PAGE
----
Up and to the right. Relentlessly. Long term.
This happens because of human ingenuity. Ever since the invention of the wheel, humans have been creating better products and services to sell to the world.
With the new cars still getting the same gas mileage as Ford's 1914 Model T and clunky, self-checkout machines that never, ever work at our stores, I think we have a long, long way to go.
Looking at the chart with a short term view though, there are most definitely dips in the market.
Those dips come with real, intense problems, but they are natural cycles.
I just have to be tough enough to stomach the ride. When the market dips, or even tanks, the last thing I should think of doing is "selling off" my investments.
I have positive cash flow coming in each month from a job and have a 6+ month emergency fund stashed away in a savings account. There is fundamentally no reason for me to even consider selling.
As an investor in the wealth accumulation phase of life, when the market tanks, I should be lighting off fireworks with excitement.
Stocks just went on sale, and I should take that dip to purchasing as many shares as possible (buy low!). Think, would you rather buy 100 bikes at $1,000 a piece or 100 bikes at $500?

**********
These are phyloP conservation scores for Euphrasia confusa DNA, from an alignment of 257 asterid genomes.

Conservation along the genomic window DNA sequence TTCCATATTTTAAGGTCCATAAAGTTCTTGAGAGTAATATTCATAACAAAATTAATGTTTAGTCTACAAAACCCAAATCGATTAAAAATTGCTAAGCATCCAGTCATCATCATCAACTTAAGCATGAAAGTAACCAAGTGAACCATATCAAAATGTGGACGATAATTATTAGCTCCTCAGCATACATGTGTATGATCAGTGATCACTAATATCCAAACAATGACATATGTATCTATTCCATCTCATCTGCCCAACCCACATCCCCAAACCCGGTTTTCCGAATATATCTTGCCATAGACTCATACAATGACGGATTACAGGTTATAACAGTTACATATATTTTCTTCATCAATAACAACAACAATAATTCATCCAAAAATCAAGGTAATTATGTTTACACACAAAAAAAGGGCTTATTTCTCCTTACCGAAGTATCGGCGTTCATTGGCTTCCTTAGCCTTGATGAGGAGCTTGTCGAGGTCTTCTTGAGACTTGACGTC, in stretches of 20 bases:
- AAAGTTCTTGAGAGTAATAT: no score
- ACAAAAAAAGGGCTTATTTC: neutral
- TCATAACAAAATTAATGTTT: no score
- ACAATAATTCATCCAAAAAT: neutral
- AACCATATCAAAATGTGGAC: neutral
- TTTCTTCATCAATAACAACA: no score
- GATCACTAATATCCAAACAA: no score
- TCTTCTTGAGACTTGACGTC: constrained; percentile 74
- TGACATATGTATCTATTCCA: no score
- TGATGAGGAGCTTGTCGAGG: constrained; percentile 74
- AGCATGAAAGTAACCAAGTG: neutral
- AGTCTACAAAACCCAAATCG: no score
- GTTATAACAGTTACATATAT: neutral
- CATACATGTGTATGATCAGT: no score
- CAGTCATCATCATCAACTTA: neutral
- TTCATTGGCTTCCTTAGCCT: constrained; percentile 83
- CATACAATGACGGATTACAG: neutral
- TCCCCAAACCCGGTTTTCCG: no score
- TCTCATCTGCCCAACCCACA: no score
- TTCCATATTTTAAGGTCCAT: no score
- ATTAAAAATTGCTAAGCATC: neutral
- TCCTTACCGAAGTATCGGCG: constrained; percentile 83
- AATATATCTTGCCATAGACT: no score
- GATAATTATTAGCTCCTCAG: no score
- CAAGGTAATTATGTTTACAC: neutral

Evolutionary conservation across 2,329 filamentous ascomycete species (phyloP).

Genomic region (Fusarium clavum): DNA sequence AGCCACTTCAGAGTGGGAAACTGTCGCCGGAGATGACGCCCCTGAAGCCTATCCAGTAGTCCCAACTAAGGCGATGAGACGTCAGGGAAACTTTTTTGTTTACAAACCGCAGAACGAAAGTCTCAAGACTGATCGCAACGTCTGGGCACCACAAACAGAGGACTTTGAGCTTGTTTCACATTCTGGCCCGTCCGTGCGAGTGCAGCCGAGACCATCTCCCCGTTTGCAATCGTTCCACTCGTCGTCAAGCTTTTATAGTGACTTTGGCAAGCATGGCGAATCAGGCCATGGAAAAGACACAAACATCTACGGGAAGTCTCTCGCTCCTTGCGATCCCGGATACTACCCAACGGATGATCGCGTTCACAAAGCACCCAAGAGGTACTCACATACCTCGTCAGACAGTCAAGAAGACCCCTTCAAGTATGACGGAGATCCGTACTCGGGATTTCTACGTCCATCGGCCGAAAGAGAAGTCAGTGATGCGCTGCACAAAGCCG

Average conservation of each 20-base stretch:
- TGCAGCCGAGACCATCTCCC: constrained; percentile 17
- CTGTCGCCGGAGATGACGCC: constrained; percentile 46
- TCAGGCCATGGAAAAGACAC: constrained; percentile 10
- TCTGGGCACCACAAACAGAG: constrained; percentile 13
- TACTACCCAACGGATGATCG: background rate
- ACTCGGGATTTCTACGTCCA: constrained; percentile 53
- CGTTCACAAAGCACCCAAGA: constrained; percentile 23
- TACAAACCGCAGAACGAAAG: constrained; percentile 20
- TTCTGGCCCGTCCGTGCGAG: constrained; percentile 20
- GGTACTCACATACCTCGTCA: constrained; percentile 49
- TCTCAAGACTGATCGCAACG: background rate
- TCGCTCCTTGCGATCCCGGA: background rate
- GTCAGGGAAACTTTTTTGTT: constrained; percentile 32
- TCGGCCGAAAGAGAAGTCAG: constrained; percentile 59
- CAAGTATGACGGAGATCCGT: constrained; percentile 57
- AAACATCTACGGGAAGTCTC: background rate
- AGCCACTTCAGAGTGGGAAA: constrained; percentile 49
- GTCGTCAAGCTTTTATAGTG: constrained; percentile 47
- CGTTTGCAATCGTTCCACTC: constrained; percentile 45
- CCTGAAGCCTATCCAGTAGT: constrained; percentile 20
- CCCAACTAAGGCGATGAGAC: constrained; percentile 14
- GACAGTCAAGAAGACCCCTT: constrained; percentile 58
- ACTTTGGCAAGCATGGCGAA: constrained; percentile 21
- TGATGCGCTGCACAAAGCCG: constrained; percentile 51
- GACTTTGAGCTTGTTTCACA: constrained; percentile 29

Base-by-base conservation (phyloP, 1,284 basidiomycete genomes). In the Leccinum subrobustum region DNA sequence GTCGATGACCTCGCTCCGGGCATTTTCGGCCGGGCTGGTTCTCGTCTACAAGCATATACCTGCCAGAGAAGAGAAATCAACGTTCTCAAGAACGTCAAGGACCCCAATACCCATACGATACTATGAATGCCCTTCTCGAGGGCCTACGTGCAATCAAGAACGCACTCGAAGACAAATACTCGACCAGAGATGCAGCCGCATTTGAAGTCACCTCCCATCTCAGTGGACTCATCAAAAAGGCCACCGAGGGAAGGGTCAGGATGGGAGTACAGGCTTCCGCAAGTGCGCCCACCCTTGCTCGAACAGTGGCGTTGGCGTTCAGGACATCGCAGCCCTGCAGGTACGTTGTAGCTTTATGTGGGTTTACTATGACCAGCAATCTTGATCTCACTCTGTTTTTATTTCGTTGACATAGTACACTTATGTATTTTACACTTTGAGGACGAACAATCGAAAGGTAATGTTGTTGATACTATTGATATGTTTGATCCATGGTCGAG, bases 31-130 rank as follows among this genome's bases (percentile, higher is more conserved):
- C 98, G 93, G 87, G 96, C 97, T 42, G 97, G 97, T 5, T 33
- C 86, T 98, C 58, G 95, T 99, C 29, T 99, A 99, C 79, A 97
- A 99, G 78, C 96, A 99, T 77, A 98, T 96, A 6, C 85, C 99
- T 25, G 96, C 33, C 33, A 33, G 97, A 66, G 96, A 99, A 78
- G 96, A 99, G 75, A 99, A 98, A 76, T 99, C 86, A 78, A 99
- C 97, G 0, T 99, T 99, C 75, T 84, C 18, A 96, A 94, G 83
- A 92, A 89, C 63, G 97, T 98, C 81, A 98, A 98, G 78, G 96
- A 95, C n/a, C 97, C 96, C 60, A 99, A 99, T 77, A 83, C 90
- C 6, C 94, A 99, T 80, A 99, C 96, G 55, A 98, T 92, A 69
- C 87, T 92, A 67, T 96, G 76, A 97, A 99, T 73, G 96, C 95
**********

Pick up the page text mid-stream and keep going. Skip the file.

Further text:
During those down turns, my net worth may drop by 20-+30%. But will the number of shares I own decrease? Nope. The number of shares I have, no matter what happens in the market, stays the same.
If the market dips I put on my tough cupcake hat and buy more stock because I know the stock market will continue its long term trek upwards. Maybe I celebrate because I'm getting stock on sale.
What type of funds do this? Index funds. The ones that do it best are the ones with the lowest expense ratio, like Vanguard's VTSAX (or VTSMX if you don't have $10,000 to invest just yet).
I could try to pick hot stocks, but if I did this I'd end up on the negative expectancy side of the investing equation. And so, I have no reason at all to do this.